Ah-choo! Healthy sneezes, coughs sound just like sick ones to us

There may be subtle differences in the sounds, but the human ear can’t detect them

a photo of a woman mid-sneeze or mid-cough

A lot of conditions can trigger a sneeze or cough, from allergies and infections to just inhaling a whiff of irritating dust. A new study finds that people can’t tell when the person who coughs is sick or healthy.

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As you’re walking down the street, someone coming your way lets out a nasty cough. “That person sounds really sick,” you think. You veer far to the side to distance yourself. But a new study suggests your ear may have gotten it wrong. People can’t hear the difference between the cough of someone with an infection and someone who has just a tickle in their throat.

Scientists shared their finding June 10 in Proceedings of the Royal Society B.

The body’s immune system can fight off infections. But it can take a lot of energy to do that, notes Nick Michalak. What’s more, it sometimes falls short, observes this social psychologist. He works at the University of Michigan in Ann Arbor. That’s why, he says, “many organisms, including humans, have developed . . . behaviors to prevent pathogens from [causing infection] in the first place.” Among these: being grossed out by possibly infectious materials, such as feces and snot.

Earlier studies have shown that people can sometimes gauge whether someone is sick with an infection by sight or smell, Michalak says. Using sound, however, remained largely unexplored.

So he and his colleagues recruited several hundred people for a series of small studies. Researchers played short audio clips for participants of coughing and sneezing. The sounds came from more than 200 sick and healthy people. All had appeared in videos on YouTube.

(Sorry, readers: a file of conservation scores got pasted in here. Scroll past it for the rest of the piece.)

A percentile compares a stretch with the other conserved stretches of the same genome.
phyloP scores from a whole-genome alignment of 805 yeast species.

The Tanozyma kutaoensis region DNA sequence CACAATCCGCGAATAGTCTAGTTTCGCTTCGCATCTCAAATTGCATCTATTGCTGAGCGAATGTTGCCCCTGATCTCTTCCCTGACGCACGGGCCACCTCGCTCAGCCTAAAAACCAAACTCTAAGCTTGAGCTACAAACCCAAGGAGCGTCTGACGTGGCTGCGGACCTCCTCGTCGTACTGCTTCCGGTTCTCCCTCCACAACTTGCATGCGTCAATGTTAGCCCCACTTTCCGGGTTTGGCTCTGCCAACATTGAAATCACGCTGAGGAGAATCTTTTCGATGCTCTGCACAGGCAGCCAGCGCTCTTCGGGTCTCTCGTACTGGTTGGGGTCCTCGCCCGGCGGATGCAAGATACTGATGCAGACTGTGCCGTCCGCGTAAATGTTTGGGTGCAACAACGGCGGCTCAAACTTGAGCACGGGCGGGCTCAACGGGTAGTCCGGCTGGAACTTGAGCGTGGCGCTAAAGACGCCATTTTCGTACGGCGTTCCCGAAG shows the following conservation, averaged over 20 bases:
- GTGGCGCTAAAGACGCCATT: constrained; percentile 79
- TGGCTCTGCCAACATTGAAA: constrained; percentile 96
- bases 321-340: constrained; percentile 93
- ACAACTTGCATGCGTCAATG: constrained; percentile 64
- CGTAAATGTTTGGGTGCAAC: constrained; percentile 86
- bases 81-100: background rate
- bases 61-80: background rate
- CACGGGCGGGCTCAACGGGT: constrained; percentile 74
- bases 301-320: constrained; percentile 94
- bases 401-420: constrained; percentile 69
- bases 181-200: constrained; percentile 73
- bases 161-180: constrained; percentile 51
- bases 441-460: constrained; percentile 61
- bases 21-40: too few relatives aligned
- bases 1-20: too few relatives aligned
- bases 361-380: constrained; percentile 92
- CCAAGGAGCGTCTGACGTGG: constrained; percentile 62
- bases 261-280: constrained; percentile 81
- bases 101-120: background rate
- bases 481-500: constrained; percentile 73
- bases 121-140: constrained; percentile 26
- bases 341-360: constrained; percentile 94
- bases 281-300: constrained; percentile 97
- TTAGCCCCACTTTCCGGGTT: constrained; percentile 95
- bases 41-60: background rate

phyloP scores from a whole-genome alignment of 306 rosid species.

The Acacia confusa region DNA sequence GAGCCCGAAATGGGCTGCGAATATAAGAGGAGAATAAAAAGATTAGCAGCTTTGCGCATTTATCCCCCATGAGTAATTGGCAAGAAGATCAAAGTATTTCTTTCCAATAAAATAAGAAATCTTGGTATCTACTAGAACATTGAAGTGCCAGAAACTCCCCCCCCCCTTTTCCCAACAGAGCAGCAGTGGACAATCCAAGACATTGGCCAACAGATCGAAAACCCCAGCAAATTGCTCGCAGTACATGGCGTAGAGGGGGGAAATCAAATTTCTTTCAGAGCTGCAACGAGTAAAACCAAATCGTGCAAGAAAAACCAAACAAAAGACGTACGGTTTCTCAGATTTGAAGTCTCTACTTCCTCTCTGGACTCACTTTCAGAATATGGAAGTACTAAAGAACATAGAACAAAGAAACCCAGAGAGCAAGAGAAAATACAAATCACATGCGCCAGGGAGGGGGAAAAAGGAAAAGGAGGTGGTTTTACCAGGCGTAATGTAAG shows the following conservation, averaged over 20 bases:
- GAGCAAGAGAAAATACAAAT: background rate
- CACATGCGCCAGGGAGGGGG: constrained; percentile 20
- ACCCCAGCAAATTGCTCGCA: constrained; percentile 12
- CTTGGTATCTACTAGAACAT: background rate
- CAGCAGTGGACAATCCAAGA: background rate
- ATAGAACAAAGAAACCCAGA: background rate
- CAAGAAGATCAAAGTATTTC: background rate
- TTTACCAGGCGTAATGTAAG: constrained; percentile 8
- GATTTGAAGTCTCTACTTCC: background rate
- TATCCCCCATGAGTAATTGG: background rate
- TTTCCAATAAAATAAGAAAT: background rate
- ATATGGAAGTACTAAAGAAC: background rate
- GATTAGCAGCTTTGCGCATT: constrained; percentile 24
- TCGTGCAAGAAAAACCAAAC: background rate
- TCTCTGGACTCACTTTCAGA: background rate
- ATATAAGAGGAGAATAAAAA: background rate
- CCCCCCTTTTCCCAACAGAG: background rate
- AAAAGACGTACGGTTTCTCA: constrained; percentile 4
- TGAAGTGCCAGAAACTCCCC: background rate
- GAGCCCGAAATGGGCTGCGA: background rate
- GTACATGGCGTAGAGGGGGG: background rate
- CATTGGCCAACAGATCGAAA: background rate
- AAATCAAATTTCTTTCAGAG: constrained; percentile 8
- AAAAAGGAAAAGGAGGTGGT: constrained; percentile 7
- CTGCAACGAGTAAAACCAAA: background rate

The studies’ participants were asked to judge each cough or sneeze on whether it had come from someone who was ill or not. When the testing was over, many recruits said they had been confident they heard a true difference between sick and healthy coughs and sneezes. In fact, their judgments were no better than a coin toss. They were equally likely to hear a healthy person as sick as not. Similarly, they were as likely to hear the cough of an infected person as coming from someone who was healthy.

Earlier sound-based research has turned up actual differences between sick and healthy coughs, Michalak notes. His work now suggests the human ear can’t pick up on what makes them different. Or perhaps people need to integrate how someone sounds together with other data, such whether a person looks healthy.

During the global COVID-19 pandemic, many people are on high alert to avoid becoming infected. Michalak says that his team’s new studies should give people pause before jumping to conclusions about whether someone is sick based on a cough or sneeze.

Jonathan Lambert is the staff writer for biological sciences at Science News, covering everything from the origin of species to microbial ecology. He has a master’s degree in evolutionary biology from Cornell University.

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